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Will LeBron James Catch Michael Jordan?
- Updated: November 21, 2014
Whenever a player as influential as LeBron James returns to his hometown to play for his home team, new slogans are born. “Witness” from his birth into the league to today’s “Hard Work, Together” motif, we suddenly realize that “what” has turned into “how.” And now there is an entirely new stigma Clevelanders have to prepare for. When Michael Jordan was in the league, he was not only known as the most talented player, but also the player who practiced as hard as he played. LeBron James returned from Miami with not only with two championship rings, but also the work ethic that brought those two rings to fruition.
With an 82-game regular season, there are many variables that can happen on and off the court. Typically during game day, the players will meet in the morning for an hour-long shoot around and then watch film before arriving at the arena 90 minutes before tip-off. Right before the game, players receive treatment for their injuries, talk strategy with coaches, and warm up for the 48-minute game. Depending on the amount of time on the floor, the players will lift weights and conduct interviews before heading home.
Hard work comes easier for those that live with a sense of determination off the court. “When you live for a strong purpose, then hard work isn’t an option it’s a necessity,” as stated by self-help author Steve Plavina. There will always be distractions on and off the court, but staying focused and delivering the expected returns that everyone is banking on will pay off in the end. There must be a desired return, or end result that people must use to measure.
Comparing the ages and accomplishments of Michael Jordan, who some say was the best in the league, to those of LeBron James is not a fair assessment at this time, but it does give a model or goal to look towards. Unlike Jordan, James came into the league three years before by not attending college. Both players got off to a rocky start before winning championships.
Jordan’s first championship came six years after he was in the league at age 28. James was one year younger, 27, when he won his first championship. Jordan repeated the next year with a championship and so did James. The difference in championships came when Jordan three-peated in 1993 before retiring to play baseball the next year. James, however, while in Miami could not beat the San Antonio Spurs for his third NBA Championship.
James, not done playing, will decide if he is on pace to win as many championships as Jordan. If the Cleveland Cavaliers are able to deliver a championship this year, James will need to win three more just to tie Jordan and be the first team in NBA history to win four championships in a row. This type of dominance has never been documented before and is not out of the question.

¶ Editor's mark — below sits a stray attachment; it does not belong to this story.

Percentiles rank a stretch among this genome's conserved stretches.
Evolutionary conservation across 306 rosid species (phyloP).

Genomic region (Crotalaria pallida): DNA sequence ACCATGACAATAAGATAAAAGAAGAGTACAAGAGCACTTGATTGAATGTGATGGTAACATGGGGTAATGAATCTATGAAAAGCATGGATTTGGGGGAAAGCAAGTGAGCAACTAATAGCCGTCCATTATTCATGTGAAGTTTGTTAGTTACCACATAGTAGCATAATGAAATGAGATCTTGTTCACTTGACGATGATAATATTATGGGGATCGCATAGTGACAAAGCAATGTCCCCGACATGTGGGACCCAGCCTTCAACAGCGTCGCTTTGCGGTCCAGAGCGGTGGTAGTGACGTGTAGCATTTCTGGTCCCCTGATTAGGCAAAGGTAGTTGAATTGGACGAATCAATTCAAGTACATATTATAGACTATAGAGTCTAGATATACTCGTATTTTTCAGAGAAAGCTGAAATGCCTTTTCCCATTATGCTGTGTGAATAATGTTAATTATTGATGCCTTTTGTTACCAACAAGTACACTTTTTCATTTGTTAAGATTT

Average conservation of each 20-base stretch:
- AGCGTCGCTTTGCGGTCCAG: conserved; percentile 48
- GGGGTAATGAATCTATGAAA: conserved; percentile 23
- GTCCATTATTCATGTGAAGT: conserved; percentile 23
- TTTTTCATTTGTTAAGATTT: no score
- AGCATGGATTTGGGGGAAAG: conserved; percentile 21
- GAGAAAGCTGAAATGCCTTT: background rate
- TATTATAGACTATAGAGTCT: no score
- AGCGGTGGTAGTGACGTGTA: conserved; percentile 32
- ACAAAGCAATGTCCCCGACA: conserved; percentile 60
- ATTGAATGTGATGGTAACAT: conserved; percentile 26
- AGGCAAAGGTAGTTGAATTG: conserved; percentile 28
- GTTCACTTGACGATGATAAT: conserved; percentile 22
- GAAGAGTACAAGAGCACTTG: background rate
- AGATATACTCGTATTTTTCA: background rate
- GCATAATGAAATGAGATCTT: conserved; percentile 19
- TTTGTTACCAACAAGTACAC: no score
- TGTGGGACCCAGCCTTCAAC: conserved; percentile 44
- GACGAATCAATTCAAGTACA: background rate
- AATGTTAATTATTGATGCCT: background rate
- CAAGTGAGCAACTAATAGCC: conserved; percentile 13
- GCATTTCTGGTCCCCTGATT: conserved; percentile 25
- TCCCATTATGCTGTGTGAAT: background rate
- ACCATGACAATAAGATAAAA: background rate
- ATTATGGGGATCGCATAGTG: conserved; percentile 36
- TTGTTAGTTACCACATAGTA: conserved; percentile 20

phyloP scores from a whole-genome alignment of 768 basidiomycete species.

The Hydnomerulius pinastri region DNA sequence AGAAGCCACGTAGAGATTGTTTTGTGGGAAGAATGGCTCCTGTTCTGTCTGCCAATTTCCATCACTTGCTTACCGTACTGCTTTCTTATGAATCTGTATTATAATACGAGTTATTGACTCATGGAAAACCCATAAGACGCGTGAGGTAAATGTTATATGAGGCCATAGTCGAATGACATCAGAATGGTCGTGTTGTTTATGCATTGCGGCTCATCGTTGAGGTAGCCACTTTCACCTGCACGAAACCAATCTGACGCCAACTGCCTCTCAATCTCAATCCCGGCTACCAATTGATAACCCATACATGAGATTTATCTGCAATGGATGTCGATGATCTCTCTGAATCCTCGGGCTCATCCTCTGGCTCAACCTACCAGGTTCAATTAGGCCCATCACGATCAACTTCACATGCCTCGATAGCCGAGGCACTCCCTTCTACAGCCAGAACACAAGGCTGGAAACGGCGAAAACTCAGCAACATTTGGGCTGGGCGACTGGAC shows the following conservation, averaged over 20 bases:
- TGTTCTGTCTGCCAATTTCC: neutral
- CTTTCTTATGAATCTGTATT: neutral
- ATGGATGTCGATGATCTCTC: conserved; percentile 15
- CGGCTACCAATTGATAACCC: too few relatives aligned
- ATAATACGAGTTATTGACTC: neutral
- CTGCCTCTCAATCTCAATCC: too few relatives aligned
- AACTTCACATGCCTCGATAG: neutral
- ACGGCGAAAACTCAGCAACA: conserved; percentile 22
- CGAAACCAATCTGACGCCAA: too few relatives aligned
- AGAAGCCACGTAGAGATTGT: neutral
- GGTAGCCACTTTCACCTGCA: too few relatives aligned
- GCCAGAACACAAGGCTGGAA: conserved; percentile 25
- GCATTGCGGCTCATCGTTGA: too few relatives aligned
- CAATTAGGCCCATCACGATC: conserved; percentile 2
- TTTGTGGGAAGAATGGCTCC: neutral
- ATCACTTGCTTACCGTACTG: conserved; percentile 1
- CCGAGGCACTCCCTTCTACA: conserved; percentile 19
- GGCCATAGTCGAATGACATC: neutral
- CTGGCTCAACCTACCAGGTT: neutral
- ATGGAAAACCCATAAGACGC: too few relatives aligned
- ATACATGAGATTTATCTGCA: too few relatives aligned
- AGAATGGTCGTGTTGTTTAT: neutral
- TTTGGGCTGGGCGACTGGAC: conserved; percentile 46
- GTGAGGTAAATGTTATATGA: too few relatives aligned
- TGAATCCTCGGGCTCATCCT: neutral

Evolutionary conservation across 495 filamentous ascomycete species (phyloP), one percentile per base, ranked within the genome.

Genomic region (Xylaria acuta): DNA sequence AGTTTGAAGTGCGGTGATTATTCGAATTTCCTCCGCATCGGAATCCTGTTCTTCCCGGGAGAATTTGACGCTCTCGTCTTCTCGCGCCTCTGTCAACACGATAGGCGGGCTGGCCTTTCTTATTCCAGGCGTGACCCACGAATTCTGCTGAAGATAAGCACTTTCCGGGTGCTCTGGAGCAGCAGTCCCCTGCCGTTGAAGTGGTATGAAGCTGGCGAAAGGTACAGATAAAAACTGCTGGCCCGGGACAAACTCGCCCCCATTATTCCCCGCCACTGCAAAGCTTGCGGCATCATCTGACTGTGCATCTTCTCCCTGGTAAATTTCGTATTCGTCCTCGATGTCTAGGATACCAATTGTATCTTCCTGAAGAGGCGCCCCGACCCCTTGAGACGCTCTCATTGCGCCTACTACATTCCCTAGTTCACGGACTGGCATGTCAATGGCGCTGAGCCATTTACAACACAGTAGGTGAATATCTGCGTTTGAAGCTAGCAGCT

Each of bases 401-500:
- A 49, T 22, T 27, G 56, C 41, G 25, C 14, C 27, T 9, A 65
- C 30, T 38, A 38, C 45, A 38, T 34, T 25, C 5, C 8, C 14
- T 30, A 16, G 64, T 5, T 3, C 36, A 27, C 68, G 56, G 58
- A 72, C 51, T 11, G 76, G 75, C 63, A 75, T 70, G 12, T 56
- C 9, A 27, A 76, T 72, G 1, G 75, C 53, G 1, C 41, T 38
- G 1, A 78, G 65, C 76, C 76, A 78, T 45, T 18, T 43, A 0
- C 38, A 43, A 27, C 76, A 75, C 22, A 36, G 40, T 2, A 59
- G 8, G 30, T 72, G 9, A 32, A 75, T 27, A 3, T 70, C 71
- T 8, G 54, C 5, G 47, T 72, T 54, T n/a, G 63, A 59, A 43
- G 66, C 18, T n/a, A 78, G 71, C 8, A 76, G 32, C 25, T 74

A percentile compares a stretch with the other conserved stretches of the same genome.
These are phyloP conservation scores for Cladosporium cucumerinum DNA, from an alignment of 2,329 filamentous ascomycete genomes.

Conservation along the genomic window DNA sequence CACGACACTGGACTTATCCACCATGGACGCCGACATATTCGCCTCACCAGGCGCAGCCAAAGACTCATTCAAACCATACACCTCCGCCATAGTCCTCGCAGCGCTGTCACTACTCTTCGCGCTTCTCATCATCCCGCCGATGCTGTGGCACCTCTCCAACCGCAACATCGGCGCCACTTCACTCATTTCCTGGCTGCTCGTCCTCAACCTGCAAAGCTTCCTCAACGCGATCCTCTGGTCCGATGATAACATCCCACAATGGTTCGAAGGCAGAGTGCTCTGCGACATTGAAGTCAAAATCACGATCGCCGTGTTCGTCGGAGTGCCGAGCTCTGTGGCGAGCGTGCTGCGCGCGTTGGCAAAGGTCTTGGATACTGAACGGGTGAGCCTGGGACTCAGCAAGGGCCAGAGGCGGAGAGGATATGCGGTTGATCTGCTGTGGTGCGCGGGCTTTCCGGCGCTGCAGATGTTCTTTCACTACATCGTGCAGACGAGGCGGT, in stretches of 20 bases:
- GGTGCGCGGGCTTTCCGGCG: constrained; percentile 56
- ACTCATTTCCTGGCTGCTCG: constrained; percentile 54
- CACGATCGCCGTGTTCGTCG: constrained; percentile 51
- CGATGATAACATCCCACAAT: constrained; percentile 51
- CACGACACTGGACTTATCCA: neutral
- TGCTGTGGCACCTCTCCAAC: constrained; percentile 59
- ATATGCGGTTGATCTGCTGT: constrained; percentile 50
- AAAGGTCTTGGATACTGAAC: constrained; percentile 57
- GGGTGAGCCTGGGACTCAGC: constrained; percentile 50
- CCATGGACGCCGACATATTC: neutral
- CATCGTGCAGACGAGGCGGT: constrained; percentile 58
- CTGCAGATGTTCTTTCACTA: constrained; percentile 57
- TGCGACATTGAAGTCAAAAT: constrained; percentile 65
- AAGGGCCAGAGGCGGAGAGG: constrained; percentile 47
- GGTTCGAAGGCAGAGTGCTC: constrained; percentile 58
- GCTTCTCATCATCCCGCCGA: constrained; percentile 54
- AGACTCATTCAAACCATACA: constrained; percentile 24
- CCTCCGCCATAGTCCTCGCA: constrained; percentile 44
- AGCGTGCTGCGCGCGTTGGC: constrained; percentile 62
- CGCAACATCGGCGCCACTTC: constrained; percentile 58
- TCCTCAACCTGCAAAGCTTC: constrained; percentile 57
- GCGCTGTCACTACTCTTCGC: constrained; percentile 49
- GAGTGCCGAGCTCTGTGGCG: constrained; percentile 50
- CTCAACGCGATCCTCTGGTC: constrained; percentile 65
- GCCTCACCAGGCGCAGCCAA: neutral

Jordan came back into the league in 1996 to three-peat again before his second retirement in 1999. His last two years were played with the Washington Wizards, where he did not add to his championship collection. Retiring at age 40, he stayed away from basketball until 2003 when he became a partial owner of the Charlotte Bobcats. In 2010, he received majority ownership and recently has changed the name to the Charlotte Hornets.
Today, James must win a championship to stay tied with Jordan age-wise. He will then gain a year next season because of Jordan’s first retirement. Then three more championships will be required to stay on pace.
To operate on the same level as Jordan, or bring his team within reach of a championship will be a remarkable achievement. Competing on such a level for said duration would be phenomenal and definitely give the NBA its new “measuring stick” for players to come.
Going for James is that it has been done before and is within his grasp. He has been forced to break ties with his draft class of 2003 consisting of Dwyane Wade and Chris Bosh, but is surrounded by talented players on the court; and off the court he is with people he has grown up with. His brief departure to Miami has left the general populous of Cleveland uncertain of his motives, but their sentiments can be swayed with a NBA Championship.
“Hard Work” is determined by the individual, but doing this “together” will be a specific decision by each person involved. Pastor Steve Witt from Bethel Cleveland said, “… I don’t know what you think of this slogan, but I’m going with it.”